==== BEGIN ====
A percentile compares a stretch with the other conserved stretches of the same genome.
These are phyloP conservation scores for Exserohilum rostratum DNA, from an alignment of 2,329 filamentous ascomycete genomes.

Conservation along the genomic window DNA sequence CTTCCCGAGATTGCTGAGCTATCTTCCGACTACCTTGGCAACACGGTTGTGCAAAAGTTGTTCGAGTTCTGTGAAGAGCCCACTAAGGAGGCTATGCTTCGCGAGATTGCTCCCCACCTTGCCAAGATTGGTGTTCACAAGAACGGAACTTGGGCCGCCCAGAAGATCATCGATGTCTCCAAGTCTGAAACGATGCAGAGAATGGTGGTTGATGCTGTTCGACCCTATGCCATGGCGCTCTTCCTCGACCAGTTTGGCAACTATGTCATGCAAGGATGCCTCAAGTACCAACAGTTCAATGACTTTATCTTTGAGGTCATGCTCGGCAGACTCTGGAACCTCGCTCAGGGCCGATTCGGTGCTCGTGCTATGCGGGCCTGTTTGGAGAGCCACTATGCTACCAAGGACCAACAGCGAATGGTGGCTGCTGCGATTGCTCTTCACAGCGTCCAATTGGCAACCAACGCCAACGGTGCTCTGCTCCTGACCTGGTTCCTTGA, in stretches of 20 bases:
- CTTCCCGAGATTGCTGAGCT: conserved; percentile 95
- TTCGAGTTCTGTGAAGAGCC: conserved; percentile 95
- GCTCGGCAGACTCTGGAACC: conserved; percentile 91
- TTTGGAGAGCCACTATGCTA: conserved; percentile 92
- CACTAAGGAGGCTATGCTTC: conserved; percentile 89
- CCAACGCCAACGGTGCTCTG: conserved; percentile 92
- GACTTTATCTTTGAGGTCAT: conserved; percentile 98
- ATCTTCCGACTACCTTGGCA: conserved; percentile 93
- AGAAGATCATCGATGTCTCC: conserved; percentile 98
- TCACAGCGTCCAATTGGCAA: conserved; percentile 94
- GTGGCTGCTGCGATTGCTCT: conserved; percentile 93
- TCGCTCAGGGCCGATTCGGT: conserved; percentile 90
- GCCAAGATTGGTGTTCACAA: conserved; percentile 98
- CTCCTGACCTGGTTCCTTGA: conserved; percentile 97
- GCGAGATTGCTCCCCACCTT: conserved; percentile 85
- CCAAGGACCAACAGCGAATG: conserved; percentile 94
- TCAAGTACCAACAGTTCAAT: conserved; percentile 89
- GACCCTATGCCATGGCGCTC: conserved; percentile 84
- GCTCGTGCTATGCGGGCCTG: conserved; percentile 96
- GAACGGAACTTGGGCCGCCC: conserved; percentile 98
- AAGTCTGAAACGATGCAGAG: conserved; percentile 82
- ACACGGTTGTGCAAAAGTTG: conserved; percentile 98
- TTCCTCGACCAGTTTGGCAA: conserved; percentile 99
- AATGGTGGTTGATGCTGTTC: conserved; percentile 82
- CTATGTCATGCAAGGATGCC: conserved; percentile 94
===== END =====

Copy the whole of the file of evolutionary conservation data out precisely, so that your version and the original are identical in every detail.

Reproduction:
A percentile compares a stretch with the other conserved stretches of the same genome.
These are phyloP conservation scores for Exserohilum rostratum DNA, from an alignment of 2,329 filamentous ascomycete genomes.

Conservation along the genomic window DNA sequence CTTCCCGAGATTGCTGAGCTATCTTCCGACTACCTTGGCAACACGGTTGTGCAAAAGTTGTTCGAGTTCTGTGAAGAGCCCACTAAGGAGGCTATGCTTCGCGAGATTGCTCCCCACCTTGCCAAGATTGGTGTTCACAAGAACGGAACTTGGGCCGCCCAGAAGATCATCGATGTCTCCAAGTCTGAAACGATGCAGAGAATGGTGGTTGATGCTGTTCGACCCTATGCCATGGCGCTCTTCCTCGACCAGTTTGGCAACTATGTCATGCAAGGATGCCTCAAGTACCAACAGTTCAATGACTTTATCTTTGAGGTCATGCTCGGCAGACTCTGGAACCTCGCTCAGGGCCGATTCGGTGCTCGTGCTATGCGGGCCTGTTTGGAGAGCCACTATGCTACCAAGGACCAACAGCGAATGGTGGCTGCTGCGATTGCTCTTCACAGCGTCCAATTGGCAACCAACGCCAACGGTGCTCTGCTCCTGACCTGGTTCCTTGA, in stretches of 20 bases:
- CTTCCCGAGATTGCTGAGCT: conserved; percentile 95
- TTCGAGTTCTGTGAAGAGCC: conserved; percentile 95
- GCTCGGCAGACTCTGGAACC: conserved; percentile 91
- TTTGGAGAGCCACTATGCTA: conserved; percentile 92
- CACTAAGGAGGCTATGCTTC: conserved; percentile 89
- CCAACGCCAACGGTGCTCTG: conserved; percentile 92
- GACTTTATCTTTGAGGTCAT: conserved; percentile 98
- ATCTTCCGACTACCTTGGCA: conserved; percentile 93
- AGAAGATCATCGATGTCTCC: conserved; percentile 98
- TCACAGCGTCCAATTGGCAA: conserved; percentile 94
- GTGGCTGCTGCGATTGCTCT: conserved; percentile 93
- TCGCTCAGGGCCGATTCGGT: conserved; percentile 90
- GCCAAGATTGGTGTTCACAA: conserved; percentile 98
- CTCCTGACCTGGTTCCTTGA: conserved; percentile 97
- GCGAGATTGCTCCCCACCTT: conserved; percentile 85
- CCAAGGACCAACAGCGAATG: conserved; percentile 94
- TCAAGTACCAACAGTTCAAT: conserved; percentile 89
- GACCCTATGCCATGGCGCTC: conserved; percentile 84
- GCTCGTGCTATGCGGGCCTG: conserved; percentile 96
- GAACGGAACTTGGGCCGCCC: conserved; percentile 98
- AAGTCTGAAACGATGCAGAG: conserved; percentile 82
- ACACGGTTGTGCAAAAGTTG: conserved; percentile 98
- TTCCTCGACCAGTTTGGCAA: conserved; percentile 99
- AATGGTGGTTGATGCTGTTC: conserved; percentile 82
- CTATGTCATGCAAGGATGCC: conserved; percentile 94